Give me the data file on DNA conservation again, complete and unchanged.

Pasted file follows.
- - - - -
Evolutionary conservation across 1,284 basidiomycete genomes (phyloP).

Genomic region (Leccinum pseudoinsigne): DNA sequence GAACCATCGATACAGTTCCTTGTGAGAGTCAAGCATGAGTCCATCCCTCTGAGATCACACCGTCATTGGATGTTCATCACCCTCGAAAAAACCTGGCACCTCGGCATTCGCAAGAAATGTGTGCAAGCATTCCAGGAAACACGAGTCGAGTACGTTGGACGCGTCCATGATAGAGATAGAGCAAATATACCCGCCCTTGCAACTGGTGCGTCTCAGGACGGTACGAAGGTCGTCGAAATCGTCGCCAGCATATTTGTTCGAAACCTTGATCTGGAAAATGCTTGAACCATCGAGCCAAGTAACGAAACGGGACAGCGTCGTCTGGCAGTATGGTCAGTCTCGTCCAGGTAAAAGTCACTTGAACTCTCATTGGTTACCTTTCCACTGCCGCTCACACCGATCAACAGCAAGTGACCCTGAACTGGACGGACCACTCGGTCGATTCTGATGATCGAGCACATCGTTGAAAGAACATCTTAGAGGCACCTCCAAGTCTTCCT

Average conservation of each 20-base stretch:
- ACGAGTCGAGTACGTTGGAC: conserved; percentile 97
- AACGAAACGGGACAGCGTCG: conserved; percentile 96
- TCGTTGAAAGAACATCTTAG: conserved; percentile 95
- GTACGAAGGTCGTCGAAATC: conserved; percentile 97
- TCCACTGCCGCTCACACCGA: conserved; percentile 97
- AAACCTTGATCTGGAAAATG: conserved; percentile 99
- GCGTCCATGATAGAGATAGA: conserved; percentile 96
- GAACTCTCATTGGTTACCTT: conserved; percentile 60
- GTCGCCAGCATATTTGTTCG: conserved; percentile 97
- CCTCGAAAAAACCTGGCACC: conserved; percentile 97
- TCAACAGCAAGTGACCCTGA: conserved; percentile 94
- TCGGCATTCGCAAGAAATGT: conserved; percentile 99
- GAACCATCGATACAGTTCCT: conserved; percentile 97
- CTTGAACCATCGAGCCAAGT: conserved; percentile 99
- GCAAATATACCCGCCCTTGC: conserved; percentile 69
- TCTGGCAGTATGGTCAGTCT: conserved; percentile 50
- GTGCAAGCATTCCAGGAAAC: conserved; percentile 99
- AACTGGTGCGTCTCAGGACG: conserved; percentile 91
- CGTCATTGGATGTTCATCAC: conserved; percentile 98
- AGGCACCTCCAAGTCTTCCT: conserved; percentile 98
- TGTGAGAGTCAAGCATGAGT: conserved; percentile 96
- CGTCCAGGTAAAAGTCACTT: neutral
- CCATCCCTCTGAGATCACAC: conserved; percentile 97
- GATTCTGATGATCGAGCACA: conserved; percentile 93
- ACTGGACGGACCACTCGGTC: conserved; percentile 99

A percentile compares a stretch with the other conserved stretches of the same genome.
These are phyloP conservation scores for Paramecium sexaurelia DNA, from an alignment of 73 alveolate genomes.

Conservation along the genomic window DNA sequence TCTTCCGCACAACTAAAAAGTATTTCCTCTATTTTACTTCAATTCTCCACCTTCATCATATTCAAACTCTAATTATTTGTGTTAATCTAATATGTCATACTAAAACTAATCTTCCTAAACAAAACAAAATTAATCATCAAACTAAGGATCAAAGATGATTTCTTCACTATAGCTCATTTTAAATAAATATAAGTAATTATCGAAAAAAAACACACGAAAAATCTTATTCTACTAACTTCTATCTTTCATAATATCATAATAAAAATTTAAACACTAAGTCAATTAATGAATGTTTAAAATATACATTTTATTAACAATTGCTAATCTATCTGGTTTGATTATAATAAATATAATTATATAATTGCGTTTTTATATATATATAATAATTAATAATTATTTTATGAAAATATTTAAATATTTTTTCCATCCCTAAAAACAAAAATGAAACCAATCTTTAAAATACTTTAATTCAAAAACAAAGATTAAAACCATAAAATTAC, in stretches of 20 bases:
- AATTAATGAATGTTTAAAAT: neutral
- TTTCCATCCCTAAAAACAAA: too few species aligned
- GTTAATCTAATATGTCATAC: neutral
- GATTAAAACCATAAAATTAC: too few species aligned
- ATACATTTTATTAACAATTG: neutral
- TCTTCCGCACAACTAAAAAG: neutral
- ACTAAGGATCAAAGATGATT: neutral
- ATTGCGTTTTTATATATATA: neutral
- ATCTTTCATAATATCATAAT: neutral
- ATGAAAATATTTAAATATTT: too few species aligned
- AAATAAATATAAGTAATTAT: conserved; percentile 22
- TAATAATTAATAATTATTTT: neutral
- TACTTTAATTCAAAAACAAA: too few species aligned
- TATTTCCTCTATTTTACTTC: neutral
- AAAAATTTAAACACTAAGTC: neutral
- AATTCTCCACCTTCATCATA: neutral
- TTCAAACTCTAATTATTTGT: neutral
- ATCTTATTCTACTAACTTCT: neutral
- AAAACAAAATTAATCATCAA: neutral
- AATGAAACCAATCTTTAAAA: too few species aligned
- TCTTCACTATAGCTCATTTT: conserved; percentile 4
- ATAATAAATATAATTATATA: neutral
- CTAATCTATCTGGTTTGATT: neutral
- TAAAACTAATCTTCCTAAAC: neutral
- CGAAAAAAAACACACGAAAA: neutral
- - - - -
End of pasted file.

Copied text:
Evolutionary conservation across 1,284 basidiomycete genomes (phyloP).

Genomic region (Leccinum pseudoinsigne): DNA sequence GAACCATCGATACAGTTCCTTGTGAGAGTCAAGCATGAGTCCATCCCTCTGAGATCACACCGTCATTGGATGTTCATCACCCTCGAAAAAACCTGGCACCTCGGCATTCGCAAGAAATGTGTGCAAGCATTCCAGGAAACACGAGTCGAGTACGTTGGACGCGTCCATGATAGAGATAGAGCAAATATACCCGCCCTTGCAACTGGTGCGTCTCAGGACGGTACGAAGGTCGTCGAAATCGTCGCCAGCATATTTGTTCGAAACCTTGATCTGGAAAATGCTTGAACCATCGAGCCAAGTAACGAAACGGGACAGCGTCGTCTGGCAGTATGGTCAGTCTCGTCCAGGTAAAAGTCACTTGAACTCTCATTGGTTACCTTTCCACTGCCGCTCACACCGATCAACAGCAAGTGACCCTGAACTGGACGGACCACTCGGTCGATTCTGATGATCGAGCACATCGTTGAAAGAACATCTTAGAGGCACCTCCAAGTCTTCCT

Average conservation of each 20-base stretch:
- ACGAGTCGAGTACGTTGGAC: conserved; percentile 97
- AACGAAACGGGACAGCGTCG: conserved; percentile 96
- TCGTTGAAAGAACATCTTAG: conserved; percentile 95
- GTACGAAGGTCGTCGAAATC: conserved; percentile 97
- TCCACTGCCGCTCACACCGA: conserved; percentile 97
- AAACCTTGATCTGGAAAATG: conserved; percentile 99
- GCGTCCATGATAGAGATAGA: conserved; percentile 96
- GAACTCTCATTGGTTACCTT: conserved; percentile 60
- GTCGCCAGCATATTTGTTCG: conserved; percentile 97
- CCTCGAAAAAACCTGGCACC: conserved; percentile 97
- TCAACAGCAAGTGACCCTGA: conserved; percentile 94
- TCGGCATTCGCAAGAAATGT: conserved; percentile 99
- GAACCATCGATACAGTTCCT: conserved; percentile 97
- CTTGAACCATCGAGCCAAGT: conserved; percentile 99
- GCAAATATACCCGCCCTTGC: conserved; percentile 69
- TCTGGCAGTATGGTCAGTCT: conserved; percentile 50
- GTGCAAGCATTCCAGGAAAC: conserved; percentile 99
- AACTGGTGCGTCTCAGGACG: conserved; percentile 91
- CGTCATTGGATGTTCATCAC: conserved; percentile 98
- AGGCACCTCCAAGTCTTCCT: conserved; percentile 98
- TGTGAGAGTCAAGCATGAGT: conserved; percentile 96
- CGTCCAGGTAAAAGTCACTT: neutral
- CCATCCCTCTGAGATCACAC: conserved; percentile 97
- GATTCTGATGATCGAGCACA: conserved; percentile 93
- ACTGGACGGACCACTCGGTC: conserved; percentile 99

A percentile compares a stretch with the other conserved stretches of the same genome.
These are phyloP conservation scores for Paramecium sexaurelia DNA, from an alignment of 73 alveolate genomes.

Conservation along the genomic window DNA sequence TCTTCCGCACAACTAAAAAGTATTTCCTCTATTTTACTTCAATTCTCCACCTTCATCATATTCAAACTCTAATTATTTGTGTTAATCTAATATGTCATACTAAAACTAATCTTCCTAAACAAAACAAAATTAATCATCAAACTAAGGATCAAAGATGATTTCTTCACTATAGCTCATTTTAAATAAATATAAGTAATTATCGAAAAAAAACACACGAAAAATCTTATTCTACTAACTTCTATCTTTCATAATATCATAATAAAAATTTAAACACTAAGTCAATTAATGAATGTTTAAAATATACATTTTATTAACAATTGCTAATCTATCTGGTTTGATTATAATAAATATAATTATATAATTGCGTTTTTATATATATATAATAATTAATAATTATTTTATGAAAATATTTAAATATTTTTTCCATCCCTAAAAACAAAAATGAAACCAATCTTTAAAATACTTTAATTCAAAAACAAAGATTAAAACCATAAAATTAC, in stretches of 20 bases:
- AATTAATGAATGTTTAAAAT: neutral
- TTTCCATCCCTAAAAACAAA: too few species aligned
- GTTAATCTAATATGTCATAC: neutral
- GATTAAAACCATAAAATTAC: too few species aligned
- ATACATTTTATTAACAATTG: neutral
- TCTTCCGCACAACTAAAAAG: neutral
- ACTAAGGATCAAAGATGATT: neutral
- ATTGCGTTTTTATATATATA: neutral
- ATCTTTCATAATATCATAAT: neutral
- ATGAAAATATTTAAATATTT: too few species aligned
- AAATAAATATAAGTAATTAT: conserved; percentile 22
- TAATAATTAATAATTATTTT: neutral
- TACTTTAATTCAAAAACAAA: too few species aligned
- TATTTCCTCTATTTTACTTC: neutral
- AAAAATTTAAACACTAAGTC: neutral
- AATTCTCCACCTTCATCATA: neutral
- TTCAAACTCTAATTATTTGT: neutral
- ATCTTATTCTACTAACTTCT: neutral
- AAAACAAAATTAATCATCAA: neutral
- AATGAAACCAATCTTTAAAA: too few species aligned
- TCTTCACTATAGCTCATTTT: conserved; percentile 4
- ATAATAAATATAATTATATA: neutral
- CTAATCTATCTGGTTTGATT: neutral
- TAAAACTAATCTTCCTAAAC: neutral
- CGAAAAAAAACACACGAAAA: neutral